Barkan Meizlish , March 16, 2020
“A fair day’s pay for an honest day’s work,” is such an ancient principle that versions of it appear in the Bible and even earlier writings. The concept was enshrined in U.S law during the 1930s with adoption of the Fair Labor Standards Act, or FLSA, which mandates the payment of a minimum wage and eligibility for overtime pay. The general rule for most people is that they earn overtime after they work more 40 hours over the course of a single week.
For nearly 90 years, employers have violated the FLSA. They commit wage theft and refuse to pay overtime in many ways, including
The good news is that the FLSA gives workers the right to report wage theft and unpaid overtime. The process of compelling an employer to hand over back pay and compensatory damages often seems daunting, which is why we make our services available as wage and hour attorneys in Ohio.
During 2020, Ohio set the minimum wage for the majority of workers at $8.70 per hour. Tipped employees could legally be paid $4.35 per hour as long as their tips ensured they averaged a pay rate of at least $8.70 per hour. If the tips come in short, the employer must make up the difference.
Individuals who work for U.S. government agencies in Ohio are guaranteed only the federal minimum wage of $7.25. At all types of employers, people who get paid by the hour and earn less than $455 per week can earn overtime at a rate that starts at 1.5 times their usual hourly pay.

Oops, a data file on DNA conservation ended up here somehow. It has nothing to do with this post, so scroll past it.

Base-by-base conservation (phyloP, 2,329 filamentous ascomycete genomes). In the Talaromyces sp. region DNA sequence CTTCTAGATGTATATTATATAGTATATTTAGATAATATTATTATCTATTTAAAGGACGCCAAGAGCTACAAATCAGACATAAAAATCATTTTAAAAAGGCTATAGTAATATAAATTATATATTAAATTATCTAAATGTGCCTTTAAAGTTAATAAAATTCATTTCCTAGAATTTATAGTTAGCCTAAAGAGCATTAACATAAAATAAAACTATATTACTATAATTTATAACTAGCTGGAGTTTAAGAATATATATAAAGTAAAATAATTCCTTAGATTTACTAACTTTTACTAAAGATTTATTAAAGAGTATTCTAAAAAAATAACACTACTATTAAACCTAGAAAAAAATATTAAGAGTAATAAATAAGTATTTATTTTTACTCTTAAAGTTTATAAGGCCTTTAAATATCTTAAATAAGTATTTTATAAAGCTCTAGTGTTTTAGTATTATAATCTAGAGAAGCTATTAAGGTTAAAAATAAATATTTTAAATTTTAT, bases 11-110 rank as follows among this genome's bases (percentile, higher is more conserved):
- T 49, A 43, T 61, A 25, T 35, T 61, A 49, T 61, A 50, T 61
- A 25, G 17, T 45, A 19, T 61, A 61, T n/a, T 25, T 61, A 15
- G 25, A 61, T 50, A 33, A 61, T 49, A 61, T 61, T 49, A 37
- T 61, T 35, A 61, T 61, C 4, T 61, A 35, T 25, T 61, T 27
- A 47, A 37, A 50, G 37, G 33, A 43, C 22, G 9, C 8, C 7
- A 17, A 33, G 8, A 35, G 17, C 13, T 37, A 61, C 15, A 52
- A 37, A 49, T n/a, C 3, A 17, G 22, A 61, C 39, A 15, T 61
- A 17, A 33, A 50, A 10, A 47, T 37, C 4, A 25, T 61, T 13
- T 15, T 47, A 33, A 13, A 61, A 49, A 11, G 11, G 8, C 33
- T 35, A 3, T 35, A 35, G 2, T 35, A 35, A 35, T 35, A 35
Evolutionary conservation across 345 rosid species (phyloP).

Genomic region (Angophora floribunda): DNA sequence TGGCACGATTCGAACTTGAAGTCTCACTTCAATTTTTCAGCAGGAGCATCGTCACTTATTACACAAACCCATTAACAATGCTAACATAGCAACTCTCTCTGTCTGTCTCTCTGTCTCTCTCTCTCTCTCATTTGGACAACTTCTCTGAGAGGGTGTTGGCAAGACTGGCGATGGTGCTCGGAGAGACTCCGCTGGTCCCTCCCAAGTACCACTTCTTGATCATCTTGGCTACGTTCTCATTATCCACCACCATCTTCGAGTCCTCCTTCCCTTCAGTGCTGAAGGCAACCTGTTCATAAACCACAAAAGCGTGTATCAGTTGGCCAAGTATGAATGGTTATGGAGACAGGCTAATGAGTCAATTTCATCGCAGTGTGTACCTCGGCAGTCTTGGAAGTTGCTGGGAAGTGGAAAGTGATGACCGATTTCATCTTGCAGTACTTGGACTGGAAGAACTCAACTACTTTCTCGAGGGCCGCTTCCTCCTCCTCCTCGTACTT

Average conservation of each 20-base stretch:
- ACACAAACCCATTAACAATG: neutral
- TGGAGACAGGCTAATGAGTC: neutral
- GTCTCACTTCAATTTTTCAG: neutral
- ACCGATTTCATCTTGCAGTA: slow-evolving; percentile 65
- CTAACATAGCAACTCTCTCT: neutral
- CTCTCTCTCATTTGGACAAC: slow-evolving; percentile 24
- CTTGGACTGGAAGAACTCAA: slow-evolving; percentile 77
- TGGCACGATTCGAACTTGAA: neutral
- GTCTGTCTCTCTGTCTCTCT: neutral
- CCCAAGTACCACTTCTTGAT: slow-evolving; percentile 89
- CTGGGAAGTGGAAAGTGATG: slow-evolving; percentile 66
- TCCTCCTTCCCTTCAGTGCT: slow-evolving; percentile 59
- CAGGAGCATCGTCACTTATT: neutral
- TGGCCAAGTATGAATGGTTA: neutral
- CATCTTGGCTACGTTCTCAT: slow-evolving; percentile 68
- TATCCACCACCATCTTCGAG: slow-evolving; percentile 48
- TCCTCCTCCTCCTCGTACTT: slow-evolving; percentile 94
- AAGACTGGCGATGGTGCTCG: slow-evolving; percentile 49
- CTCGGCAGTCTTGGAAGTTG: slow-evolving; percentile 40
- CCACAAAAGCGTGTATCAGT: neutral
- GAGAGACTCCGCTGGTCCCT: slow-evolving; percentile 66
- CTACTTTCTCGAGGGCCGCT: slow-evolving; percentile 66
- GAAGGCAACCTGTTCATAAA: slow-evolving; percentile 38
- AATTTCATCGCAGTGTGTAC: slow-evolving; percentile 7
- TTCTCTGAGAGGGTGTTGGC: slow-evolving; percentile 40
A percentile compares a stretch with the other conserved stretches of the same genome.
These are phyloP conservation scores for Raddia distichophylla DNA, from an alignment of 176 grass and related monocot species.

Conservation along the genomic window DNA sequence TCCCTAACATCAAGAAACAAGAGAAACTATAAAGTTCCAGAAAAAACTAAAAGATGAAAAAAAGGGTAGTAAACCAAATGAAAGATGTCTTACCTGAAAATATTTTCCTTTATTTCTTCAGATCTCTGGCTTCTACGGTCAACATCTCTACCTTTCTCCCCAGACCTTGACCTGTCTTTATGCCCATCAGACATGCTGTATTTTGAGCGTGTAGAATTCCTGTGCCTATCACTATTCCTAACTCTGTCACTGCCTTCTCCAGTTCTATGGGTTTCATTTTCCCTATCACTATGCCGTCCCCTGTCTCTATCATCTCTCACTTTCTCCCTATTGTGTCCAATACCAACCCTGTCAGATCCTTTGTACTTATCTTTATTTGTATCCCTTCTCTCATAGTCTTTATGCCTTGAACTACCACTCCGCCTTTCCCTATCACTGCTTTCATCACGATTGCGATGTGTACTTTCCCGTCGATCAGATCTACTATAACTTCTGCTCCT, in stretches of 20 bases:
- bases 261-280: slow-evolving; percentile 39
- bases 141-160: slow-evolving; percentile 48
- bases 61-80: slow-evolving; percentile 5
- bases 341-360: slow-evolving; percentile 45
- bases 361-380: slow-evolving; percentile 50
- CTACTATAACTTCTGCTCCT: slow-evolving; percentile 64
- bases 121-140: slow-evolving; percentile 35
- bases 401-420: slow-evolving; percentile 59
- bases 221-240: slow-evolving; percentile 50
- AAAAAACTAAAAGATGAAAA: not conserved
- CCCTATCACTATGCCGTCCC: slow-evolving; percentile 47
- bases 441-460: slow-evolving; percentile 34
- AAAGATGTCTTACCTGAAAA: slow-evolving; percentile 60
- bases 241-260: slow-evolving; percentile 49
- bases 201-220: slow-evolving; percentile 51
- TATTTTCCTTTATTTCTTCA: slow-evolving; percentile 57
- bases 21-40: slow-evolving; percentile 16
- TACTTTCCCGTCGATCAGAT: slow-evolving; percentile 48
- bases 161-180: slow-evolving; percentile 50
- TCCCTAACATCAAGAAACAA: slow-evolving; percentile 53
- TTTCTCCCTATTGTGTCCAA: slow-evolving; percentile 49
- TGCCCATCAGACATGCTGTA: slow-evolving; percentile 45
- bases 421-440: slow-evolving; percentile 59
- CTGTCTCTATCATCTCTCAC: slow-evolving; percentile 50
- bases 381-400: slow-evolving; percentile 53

Exemptions apply to eligibility for the Ohio and federal wage and overtime rules, however. For instance, managers and independent contractors do not have rights to demand the minimum wage or overtime. Speaking with an employee rights attorney when an employer says you are not covered by the FLSA can help clarify your situation.
Rules put in place for enforcing the FLSA allow workers to ask their managers and supervisors about hours, wages, and overtime. It is also legal for coworkers to talk to each other about what they are being paid and to compare pay stubs. Such discussions among coworkers can identify patterns of wage theft and unpaid overtime that provide grounds for a collective or class action lawsuit.
As employee rights attorneys, we understand that workers may hesitate to exercise these rights to ask about and advocate for fair pay. Retaliation from managers happens far too frequently. The thing to remember is that penalizing, bullying, or firing a worker for raising issues related to wages is also illegal and can serve as the basis for a lawsuit.
The statute of limitations on filing claims for wage theft and unpaid overtime is two years. The clock starts ticking on the day of the last violation. When a claim is filed, all past instances of unfair pay can be part of the complaint.
Individuals who work under the laws of Ohio must contact the Department of Commerce’s Division of Labor and Worker Safety. Federal employees file their complaints with the U.S. Department of Labor’s Division of Wages and Hours.
Working with an Ohio wage and hour attorney can make going through the process and holding an employer accountable easier. The lawyer will know how to prepare and submit paperwork, and also how to obtain the corporate records that are needed as evidence. Gaining access to those records will be particularly important for determining whether it makes sense to pursue a collective or class action lawsuit.
You can schedule an appointment with a Columbus employment attorney at Barkan Meizlish, LLP, by calling (614) 221-4221 or by connecting with us online. The initial consultation is free, and all communications with potential clients are kept strictly confidential.
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